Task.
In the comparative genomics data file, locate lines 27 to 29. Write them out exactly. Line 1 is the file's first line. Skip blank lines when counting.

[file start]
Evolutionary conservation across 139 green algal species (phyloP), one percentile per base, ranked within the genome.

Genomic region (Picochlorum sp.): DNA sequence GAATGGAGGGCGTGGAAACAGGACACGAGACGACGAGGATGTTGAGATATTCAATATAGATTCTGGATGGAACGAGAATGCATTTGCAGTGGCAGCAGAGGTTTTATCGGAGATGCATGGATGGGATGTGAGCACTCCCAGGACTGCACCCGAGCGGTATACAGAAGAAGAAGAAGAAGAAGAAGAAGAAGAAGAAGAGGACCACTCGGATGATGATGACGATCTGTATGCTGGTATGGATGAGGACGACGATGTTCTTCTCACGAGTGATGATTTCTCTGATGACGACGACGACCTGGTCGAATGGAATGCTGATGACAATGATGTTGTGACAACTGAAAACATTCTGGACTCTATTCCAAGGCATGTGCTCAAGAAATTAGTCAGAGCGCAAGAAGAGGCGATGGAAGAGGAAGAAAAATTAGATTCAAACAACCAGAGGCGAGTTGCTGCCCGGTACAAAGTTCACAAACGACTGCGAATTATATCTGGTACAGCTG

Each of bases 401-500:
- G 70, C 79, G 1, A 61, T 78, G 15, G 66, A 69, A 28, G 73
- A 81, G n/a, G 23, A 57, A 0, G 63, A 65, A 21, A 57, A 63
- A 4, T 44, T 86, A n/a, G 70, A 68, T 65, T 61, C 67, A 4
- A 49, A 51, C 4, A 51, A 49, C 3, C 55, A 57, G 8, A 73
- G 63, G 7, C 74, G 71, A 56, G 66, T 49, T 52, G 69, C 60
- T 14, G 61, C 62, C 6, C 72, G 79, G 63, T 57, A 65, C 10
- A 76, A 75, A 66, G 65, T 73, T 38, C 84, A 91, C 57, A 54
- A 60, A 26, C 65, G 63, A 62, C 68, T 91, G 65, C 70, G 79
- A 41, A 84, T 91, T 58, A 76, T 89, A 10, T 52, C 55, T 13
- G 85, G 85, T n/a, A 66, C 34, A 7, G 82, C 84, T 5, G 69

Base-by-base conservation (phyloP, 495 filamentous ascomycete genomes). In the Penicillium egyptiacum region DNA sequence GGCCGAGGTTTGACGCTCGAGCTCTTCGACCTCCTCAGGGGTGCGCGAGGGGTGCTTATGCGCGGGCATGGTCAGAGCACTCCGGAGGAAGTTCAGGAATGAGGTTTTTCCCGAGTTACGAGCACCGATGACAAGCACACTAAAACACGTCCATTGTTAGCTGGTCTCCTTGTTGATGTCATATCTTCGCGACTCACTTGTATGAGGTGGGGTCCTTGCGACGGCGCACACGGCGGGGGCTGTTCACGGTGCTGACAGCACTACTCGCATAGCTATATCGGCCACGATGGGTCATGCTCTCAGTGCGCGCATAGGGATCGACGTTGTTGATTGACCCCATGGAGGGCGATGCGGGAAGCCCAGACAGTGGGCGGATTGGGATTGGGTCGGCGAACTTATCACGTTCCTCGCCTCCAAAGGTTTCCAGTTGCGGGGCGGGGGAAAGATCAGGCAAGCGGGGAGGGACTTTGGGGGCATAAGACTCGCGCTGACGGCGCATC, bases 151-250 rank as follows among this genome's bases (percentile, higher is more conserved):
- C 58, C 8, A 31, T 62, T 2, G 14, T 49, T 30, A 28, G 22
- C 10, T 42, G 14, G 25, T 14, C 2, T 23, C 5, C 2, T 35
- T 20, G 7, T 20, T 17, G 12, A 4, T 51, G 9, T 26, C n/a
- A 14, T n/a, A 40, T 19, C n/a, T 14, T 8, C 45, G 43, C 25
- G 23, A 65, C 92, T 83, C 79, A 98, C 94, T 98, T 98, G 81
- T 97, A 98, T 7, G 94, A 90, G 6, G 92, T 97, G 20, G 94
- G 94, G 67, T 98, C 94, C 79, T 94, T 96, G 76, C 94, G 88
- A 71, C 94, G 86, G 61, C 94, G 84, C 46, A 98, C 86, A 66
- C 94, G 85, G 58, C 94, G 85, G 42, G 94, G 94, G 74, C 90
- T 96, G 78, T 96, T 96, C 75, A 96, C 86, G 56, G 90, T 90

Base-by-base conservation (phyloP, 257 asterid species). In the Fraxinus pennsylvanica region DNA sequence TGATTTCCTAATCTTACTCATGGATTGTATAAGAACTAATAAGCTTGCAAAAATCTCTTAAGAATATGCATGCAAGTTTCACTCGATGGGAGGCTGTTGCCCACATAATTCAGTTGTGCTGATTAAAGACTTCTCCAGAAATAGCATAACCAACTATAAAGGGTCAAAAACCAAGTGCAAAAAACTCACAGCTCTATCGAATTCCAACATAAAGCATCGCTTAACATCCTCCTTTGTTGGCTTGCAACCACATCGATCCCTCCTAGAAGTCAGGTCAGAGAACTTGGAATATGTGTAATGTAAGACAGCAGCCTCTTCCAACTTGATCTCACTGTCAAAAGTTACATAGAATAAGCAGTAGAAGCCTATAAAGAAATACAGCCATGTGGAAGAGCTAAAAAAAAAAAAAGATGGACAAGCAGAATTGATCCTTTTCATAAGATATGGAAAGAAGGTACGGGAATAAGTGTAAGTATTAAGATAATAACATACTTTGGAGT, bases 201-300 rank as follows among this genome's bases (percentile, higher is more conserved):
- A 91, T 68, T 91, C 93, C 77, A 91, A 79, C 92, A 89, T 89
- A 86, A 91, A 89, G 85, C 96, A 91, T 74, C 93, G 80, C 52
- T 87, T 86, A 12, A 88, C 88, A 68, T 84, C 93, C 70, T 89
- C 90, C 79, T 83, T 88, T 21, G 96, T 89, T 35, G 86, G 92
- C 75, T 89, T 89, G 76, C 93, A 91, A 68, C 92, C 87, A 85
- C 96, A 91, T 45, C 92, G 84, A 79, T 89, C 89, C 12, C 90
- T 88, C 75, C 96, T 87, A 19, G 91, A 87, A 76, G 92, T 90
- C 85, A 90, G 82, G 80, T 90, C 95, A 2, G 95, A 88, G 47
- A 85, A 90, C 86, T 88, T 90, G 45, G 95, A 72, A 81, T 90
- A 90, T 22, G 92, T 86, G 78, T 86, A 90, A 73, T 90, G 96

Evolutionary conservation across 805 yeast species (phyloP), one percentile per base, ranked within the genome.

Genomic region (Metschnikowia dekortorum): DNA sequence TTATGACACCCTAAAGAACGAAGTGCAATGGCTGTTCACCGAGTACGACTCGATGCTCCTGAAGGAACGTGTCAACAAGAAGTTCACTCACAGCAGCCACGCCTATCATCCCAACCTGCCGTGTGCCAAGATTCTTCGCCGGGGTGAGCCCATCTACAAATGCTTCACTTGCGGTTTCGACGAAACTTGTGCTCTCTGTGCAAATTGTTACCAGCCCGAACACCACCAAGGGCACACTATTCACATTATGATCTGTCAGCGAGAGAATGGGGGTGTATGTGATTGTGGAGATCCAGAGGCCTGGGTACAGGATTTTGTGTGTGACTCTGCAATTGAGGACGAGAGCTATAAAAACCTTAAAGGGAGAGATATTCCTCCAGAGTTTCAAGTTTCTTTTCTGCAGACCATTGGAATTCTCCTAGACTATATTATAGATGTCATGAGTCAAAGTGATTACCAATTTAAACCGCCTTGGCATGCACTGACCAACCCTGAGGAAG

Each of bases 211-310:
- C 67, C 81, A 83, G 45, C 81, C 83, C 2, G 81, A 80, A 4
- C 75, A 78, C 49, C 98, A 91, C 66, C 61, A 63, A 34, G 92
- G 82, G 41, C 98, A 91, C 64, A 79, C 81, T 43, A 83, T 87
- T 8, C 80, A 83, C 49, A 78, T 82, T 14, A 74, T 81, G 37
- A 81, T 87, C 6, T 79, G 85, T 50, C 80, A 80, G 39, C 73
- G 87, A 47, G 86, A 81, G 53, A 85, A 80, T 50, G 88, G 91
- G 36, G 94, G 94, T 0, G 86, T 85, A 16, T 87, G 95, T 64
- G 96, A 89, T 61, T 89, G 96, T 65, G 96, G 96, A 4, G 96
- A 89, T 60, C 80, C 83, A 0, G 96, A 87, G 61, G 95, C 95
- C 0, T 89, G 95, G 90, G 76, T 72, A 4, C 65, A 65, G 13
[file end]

- A 86, A 91, A 89, G 85, C 96, A 91, T 74, C 93, G 80, C 52
- T 87, T 86, A 12, A 88, C 88, A 68, T 84, C 93, C 70, T 89
- C 90, C 79, T 83, T 88, T 21, G 96, T 89, T 35, G 86, G 92